Which One Requires More Maintenance?

As far as maintenance goes, soft touch hollies and boxwoods have similar requirements. With boxwoods, you want to be sure to prune them towards the end of the summer season, or early fall. You may need to trim boxwoods more often than soft touch hollies as they can grow unevenly at times. The result is well worth it as a nice, healthy row of boxwoods is gorgeous.

Regular seasonal pruning of boxwoods can also help them reach their full height. If you don’t want your boxwoods to turn into full on hedges, consider regularly trimming them. That will possibly make the boxwood’s branches grow faster, but if you stay on top of it, they won’t grow tall.

With soft touch hollies, you don’t need to trim or prune them until winter. You could wait to prune the hollies until early spring even, as long as you carefully remove any damaged growth from within the shrub.

If you avoid pruning during the summer, your soft touch holly will grow berries. The berries add character to the holly and make them look even more gorgeous in any yard they grow in.

Which Looks Better: Boxwoods or Soft Touch Holly?

That is ultimately a matter of personal taste. Both soft touch hollies and boxwoods can create that classic and classic hedgerow look that any homeowner could want. If you want tall and full hedges, you may prefer the look of boxwoods. Not only do they grow taller, but they take extremely well to shearing so you can easily sculpt them to how you want them to look.

With that said, soft touch holly offers a more dynamic look. That is because towards the beginning of autumn, they will grow berries if the conditions are right. Up close, that adds even more color and character to soft touch hollies.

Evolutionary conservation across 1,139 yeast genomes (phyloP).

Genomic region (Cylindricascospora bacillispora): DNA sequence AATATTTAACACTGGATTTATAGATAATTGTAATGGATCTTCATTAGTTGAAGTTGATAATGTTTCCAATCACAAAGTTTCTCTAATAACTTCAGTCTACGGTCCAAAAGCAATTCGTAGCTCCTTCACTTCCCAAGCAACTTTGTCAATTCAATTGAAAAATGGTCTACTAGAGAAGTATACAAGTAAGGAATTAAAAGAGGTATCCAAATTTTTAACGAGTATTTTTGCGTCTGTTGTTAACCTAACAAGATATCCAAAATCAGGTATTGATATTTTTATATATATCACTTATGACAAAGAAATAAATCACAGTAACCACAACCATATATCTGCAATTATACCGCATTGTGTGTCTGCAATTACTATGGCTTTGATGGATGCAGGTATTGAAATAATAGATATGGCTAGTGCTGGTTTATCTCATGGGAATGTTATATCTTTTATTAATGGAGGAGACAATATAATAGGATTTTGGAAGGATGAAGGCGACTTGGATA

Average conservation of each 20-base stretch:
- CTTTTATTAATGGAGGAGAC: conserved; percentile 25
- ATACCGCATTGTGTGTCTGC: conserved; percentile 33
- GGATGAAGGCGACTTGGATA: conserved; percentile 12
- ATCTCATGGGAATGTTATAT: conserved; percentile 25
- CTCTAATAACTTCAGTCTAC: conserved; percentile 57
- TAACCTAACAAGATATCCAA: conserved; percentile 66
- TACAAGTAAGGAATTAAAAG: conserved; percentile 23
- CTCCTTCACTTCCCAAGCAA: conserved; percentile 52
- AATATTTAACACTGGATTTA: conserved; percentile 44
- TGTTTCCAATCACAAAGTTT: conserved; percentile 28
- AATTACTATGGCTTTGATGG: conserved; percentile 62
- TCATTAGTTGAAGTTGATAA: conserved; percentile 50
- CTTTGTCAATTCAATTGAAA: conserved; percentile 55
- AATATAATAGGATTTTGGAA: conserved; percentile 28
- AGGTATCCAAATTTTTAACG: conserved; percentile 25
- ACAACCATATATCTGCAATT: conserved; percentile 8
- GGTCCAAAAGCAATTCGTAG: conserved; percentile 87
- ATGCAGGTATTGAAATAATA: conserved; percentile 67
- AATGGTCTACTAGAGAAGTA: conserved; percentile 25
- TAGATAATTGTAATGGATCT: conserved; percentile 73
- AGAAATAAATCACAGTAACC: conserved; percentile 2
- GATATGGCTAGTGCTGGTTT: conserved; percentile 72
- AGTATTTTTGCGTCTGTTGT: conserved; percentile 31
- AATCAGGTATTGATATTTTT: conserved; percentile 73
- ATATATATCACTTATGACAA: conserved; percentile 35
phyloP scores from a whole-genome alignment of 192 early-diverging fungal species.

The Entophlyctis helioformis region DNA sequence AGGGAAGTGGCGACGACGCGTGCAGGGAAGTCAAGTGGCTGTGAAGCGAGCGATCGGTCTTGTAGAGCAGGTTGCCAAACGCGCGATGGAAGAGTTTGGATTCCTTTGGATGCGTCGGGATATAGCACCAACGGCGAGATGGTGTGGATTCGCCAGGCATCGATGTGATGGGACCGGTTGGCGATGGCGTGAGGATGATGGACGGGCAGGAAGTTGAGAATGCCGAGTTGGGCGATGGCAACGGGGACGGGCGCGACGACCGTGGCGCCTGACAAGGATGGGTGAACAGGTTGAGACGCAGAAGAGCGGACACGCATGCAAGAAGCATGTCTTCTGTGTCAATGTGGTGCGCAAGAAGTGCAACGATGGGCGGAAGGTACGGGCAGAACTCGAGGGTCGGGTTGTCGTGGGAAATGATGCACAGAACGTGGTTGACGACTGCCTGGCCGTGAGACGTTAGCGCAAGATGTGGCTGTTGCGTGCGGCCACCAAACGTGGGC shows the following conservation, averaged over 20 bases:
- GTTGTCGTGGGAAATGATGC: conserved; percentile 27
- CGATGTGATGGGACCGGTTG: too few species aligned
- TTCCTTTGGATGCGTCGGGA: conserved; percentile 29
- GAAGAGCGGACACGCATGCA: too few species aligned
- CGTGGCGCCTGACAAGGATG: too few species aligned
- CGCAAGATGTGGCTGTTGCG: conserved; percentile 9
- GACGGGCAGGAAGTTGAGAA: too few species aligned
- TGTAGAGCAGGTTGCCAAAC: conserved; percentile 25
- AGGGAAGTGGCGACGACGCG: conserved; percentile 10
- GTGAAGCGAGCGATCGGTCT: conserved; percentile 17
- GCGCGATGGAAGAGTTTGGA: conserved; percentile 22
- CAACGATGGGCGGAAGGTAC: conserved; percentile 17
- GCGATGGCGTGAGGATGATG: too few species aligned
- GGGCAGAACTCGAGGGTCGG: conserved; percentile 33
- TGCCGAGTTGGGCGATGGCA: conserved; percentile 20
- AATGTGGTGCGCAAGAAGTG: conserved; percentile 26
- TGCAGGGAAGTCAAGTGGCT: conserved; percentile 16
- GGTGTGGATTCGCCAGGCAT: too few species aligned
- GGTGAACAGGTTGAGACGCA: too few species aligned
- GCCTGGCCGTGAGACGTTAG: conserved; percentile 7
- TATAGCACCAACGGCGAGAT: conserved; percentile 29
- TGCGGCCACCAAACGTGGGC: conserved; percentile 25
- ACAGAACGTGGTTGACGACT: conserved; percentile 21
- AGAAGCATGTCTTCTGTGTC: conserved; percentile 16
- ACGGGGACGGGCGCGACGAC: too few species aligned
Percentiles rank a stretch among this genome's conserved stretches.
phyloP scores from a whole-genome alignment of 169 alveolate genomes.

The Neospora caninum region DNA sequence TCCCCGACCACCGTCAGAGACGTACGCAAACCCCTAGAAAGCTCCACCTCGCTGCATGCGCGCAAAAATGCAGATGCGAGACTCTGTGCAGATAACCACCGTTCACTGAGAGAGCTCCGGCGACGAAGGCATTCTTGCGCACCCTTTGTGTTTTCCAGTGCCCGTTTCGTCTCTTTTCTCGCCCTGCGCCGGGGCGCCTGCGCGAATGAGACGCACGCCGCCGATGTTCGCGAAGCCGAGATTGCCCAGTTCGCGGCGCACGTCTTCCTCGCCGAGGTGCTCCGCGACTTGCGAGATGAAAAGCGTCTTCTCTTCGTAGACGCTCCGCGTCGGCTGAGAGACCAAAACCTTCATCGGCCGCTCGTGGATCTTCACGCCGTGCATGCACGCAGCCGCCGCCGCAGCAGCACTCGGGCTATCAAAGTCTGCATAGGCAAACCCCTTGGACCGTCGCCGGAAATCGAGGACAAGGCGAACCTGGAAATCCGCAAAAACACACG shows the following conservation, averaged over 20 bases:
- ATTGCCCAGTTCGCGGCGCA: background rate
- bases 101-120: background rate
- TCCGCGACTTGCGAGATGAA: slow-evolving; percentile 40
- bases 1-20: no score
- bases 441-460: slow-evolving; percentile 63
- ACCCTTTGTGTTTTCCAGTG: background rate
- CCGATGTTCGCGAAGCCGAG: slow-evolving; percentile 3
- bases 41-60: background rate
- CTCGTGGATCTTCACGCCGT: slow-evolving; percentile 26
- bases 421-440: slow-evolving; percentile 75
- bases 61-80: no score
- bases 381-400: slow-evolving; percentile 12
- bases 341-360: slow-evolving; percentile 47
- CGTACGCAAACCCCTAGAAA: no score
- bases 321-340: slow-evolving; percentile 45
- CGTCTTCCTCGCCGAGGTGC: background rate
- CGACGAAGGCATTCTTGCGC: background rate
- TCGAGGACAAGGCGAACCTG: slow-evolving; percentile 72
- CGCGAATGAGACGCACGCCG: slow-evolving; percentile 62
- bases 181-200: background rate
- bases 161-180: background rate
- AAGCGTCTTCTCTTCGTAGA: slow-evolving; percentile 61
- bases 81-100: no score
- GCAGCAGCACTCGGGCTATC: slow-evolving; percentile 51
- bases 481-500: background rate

If you are in a pinch and want nice evergreen shrubs that will grow quickly, soft touch holly is your best bet. Soft touch holly grows very quickly and can handle heavy watering in the first few months of its life.

There are more than 90 different species of boxwoods. That means that depending on your local climate, you could plant Green Beauty Boxwoods, Winter Gem Boxwoods, Variegated English Boxwoods and much more.

The other nice thing about boxwoods, is that some varieties such as Morris Midget Boxwoods can be easily rounded to give a unique shape and look to your yard.

What is the Best Layout For Soft Touch Hollies and Boxwoods?

With soft touch hollies, space them about 1.5 feet apart, and boxwoods 1-3 feet apart. As long as you follow that rule, you can spice up your yard and house with several hedge layouts for hollies and boxwoods.

Softwood holly hedgerows are great because they don’t grow more than 3 feet tall typically and they don’t require too much trimming. Consider planting soft touch hollies in a row along the walkway leading to your front door, if you have one. Either that or plant soft touch hollies along the border of your front or back yard creating a gorgeous and lush perimeter.

If you want an added layer of privacy, you can’t go wrong with a perimeter of boxwoods around your yard. Depending on where you are, they can grow up to 6 or even 8 feet which is enough to add privacy without totally obscuring your house.

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What Did We Learn?

Soft touch hollies and boxwoods are both gorgeous evergreen shrubs. Depending on how much pruning you want to do and how quickly you want them to grow, one may be better for you than the other.

Whether you plant soft touch hollies or boxwoods, you will bring a new level of gorgeous, green class and style to your yard.

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Upgraded Home Team
Upgraded Home Team